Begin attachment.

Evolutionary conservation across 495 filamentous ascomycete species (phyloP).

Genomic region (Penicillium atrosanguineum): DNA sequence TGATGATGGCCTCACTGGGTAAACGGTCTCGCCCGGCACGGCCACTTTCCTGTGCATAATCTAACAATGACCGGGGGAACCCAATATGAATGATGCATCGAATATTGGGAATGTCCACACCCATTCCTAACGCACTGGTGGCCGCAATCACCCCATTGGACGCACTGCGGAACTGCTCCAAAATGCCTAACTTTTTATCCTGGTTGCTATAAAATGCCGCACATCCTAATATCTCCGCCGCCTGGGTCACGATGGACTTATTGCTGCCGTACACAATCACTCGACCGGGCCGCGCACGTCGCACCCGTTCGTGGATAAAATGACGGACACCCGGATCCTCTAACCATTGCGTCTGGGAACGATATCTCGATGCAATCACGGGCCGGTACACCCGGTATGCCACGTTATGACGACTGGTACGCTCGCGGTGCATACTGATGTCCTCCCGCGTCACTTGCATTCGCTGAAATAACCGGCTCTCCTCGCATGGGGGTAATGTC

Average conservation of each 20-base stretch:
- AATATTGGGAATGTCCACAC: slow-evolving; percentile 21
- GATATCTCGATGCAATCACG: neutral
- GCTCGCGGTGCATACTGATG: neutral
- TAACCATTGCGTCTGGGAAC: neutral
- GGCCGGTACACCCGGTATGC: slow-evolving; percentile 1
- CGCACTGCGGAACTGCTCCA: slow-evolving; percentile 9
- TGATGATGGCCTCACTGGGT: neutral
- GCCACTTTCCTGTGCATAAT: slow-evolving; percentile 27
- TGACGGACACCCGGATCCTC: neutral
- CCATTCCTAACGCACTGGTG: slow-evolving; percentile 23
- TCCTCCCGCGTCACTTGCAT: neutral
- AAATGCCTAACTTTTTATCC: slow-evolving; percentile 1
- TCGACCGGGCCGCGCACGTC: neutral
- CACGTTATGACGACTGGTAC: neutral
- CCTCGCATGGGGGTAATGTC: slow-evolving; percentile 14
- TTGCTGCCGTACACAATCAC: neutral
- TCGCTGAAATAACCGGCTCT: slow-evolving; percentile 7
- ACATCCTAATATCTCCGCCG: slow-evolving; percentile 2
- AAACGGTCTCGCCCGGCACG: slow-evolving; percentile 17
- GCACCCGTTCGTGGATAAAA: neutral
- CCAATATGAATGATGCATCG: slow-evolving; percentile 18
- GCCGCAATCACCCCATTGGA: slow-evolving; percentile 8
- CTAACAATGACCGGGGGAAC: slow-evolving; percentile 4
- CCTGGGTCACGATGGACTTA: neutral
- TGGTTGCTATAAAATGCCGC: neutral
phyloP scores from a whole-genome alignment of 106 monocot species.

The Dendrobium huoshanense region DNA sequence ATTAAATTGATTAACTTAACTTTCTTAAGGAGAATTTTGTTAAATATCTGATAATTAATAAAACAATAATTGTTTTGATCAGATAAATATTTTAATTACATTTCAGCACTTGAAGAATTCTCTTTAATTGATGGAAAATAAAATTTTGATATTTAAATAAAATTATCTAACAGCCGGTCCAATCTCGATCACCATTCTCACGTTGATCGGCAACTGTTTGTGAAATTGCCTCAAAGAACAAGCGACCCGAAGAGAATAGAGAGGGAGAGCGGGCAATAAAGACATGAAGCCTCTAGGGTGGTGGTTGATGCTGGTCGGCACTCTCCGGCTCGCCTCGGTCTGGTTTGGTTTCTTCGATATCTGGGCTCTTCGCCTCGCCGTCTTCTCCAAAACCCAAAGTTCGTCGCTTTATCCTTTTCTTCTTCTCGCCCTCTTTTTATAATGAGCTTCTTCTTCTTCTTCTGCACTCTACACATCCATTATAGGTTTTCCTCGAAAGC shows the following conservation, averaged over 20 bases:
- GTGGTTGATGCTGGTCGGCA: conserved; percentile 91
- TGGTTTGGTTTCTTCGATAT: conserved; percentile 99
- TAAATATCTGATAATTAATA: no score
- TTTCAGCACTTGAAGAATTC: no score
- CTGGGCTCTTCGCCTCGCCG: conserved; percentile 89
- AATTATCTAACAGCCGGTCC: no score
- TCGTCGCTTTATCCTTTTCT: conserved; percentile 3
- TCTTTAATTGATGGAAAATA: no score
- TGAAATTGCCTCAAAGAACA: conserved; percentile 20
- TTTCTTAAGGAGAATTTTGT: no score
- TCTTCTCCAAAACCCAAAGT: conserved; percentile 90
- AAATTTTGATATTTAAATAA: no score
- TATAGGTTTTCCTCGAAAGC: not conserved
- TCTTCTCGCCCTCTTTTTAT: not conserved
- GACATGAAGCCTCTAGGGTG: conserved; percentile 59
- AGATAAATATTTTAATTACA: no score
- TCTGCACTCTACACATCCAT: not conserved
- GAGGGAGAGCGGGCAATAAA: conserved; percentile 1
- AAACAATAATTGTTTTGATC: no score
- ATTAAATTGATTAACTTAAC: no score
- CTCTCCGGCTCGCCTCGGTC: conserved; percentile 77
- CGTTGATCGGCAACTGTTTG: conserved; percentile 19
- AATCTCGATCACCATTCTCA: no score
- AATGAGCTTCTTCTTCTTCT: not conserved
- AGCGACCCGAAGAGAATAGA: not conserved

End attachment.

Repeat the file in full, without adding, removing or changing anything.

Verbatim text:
Evolutionary conservation across 495 filamentous ascomycete species (phyloP).

Genomic region (Penicillium atrosanguineum): DNA sequence TGATGATGGCCTCACTGGGTAAACGGTCTCGCCCGGCACGGCCACTTTCCTGTGCATAATCTAACAATGACCGGGGGAACCCAATATGAATGATGCATCGAATATTGGGAATGTCCACACCCATTCCTAACGCACTGGTGGCCGCAATCACCCCATTGGACGCACTGCGGAACTGCTCCAAAATGCCTAACTTTTTATCCTGGTTGCTATAAAATGCCGCACATCCTAATATCTCCGCCGCCTGGGTCACGATGGACTTATTGCTGCCGTACACAATCACTCGACCGGGCCGCGCACGTCGCACCCGTTCGTGGATAAAATGACGGACACCCGGATCCTCTAACCATTGCGTCTGGGAACGATATCTCGATGCAATCACGGGCCGGTACACCCGGTATGCCACGTTATGACGACTGGTACGCTCGCGGTGCATACTGATGTCCTCCCGCGTCACTTGCATTCGCTGAAATAACCGGCTCTCCTCGCATGGGGGTAATGTC

Average conservation of each 20-base stretch:
- AATATTGGGAATGTCCACAC: slow-evolving; percentile 21
- GATATCTCGATGCAATCACG: neutral
- GCTCGCGGTGCATACTGATG: neutral
- TAACCATTGCGTCTGGGAAC: neutral
- GGCCGGTACACCCGGTATGC: slow-evolving; percentile 1
- CGCACTGCGGAACTGCTCCA: slow-evolving; percentile 9
- TGATGATGGCCTCACTGGGT: neutral
- GCCACTTTCCTGTGCATAAT: slow-evolving; percentile 27
- TGACGGACACCCGGATCCTC: neutral
- CCATTCCTAACGCACTGGTG: slow-evolving; percentile 23
- TCCTCCCGCGTCACTTGCAT: neutral
- AAATGCCTAACTTTTTATCC: slow-evolving; percentile 1
- TCGACCGGGCCGCGCACGTC: neutral
- CACGTTATGACGACTGGTAC: neutral
- CCTCGCATGGGGGTAATGTC: slow-evolving; percentile 14
- TTGCTGCCGTACACAATCAC: neutral
- TCGCTGAAATAACCGGCTCT: slow-evolving; percentile 7
- ACATCCTAATATCTCCGCCG: slow-evolving; percentile 2
- AAACGGTCTCGCCCGGCACG: slow-evolving; percentile 17
- GCACCCGTTCGTGGATAAAA: neutral
- CCAATATGAATGATGCATCG: slow-evolving; percentile 18
- GCCGCAATCACCCCATTGGA: slow-evolving; percentile 8
- CTAACAATGACCGGGGGAAC: slow-evolving; percentile 4
- CCTGGGTCACGATGGACTTA: neutral
- TGGTTGCTATAAAATGCCGC: neutral
phyloP scores from a whole-genome alignment of 106 monocot species.

The Dendrobium huoshanense region DNA sequence ATTAAATTGATTAACTTAACTTTCTTAAGGAGAATTTTGTTAAATATCTGATAATTAATAAAACAATAATTGTTTTGATCAGATAAATATTTTAATTACATTTCAGCACTTGAAGAATTCTCTTTAATTGATGGAAAATAAAATTTTGATATTTAAATAAAATTATCTAACAGCCGGTCCAATCTCGATCACCATTCTCACGTTGATCGGCAACTGTTTGTGAAATTGCCTCAAAGAACAAGCGACCCGAAGAGAATAGAGAGGGAGAGCGGGCAATAAAGACATGAAGCCTCTAGGGTGGTGGTTGATGCTGGTCGGCACTCTCCGGCTCGCCTCGGTCTGGTTTGGTTTCTTCGATATCTGGGCTCTTCGCCTCGCCGTCTTCTCCAAAACCCAAAGTTCGTCGCTTTATCCTTTTCTTCTTCTCGCCCTCTTTTTATAATGAGCTTCTTCTTCTTCTTCTGCACTCTACACATCCATTATAGGTTTTCCTCGAAAGC shows the following conservation, averaged over 20 bases:
- GTGGTTGATGCTGGTCGGCA: conserved; percentile 91
- TGGTTTGGTTTCTTCGATAT: conserved; percentile 99
- TAAATATCTGATAATTAATA: no score
- TTTCAGCACTTGAAGAATTC: no score
- CTGGGCTCTTCGCCTCGCCG: conserved; percentile 89
- AATTATCTAACAGCCGGTCC: no score
- TCGTCGCTTTATCCTTTTCT: conserved; percentile 3
- TCTTTAATTGATGGAAAATA: no score
- TGAAATTGCCTCAAAGAACA: conserved; percentile 20
- TTTCTTAAGGAGAATTTTGT: no score
- TCTTCTCCAAAACCCAAAGT: conserved; percentile 90
- AAATTTTGATATTTAAATAA: no score
- TATAGGTTTTCCTCGAAAGC: not conserved
- TCTTCTCGCCCTCTTTTTAT: not conserved
- GACATGAAGCCTCTAGGGTG: conserved; percentile 59
- AGATAAATATTTTAATTACA: no score
- TCTGCACTCTACACATCCAT: not conserved
- GAGGGAGAGCGGGCAATAAA: conserved; percentile 1
- AAACAATAATTGTTTTGATC: no score
- ATTAAATTGATTAACTTAAC: no score
- CTCTCCGGCTCGCCTCGGTC: conserved; percentile 77
- CGTTGATCGGCAACTGTTTG: conserved; percentile 19
- AATCTCGATCACCATTCTCA: no score
- AATGAGCTTCTTCTTCTTCT: not conserved
- AGCGACCCGAAGAGAATAGA: not conserved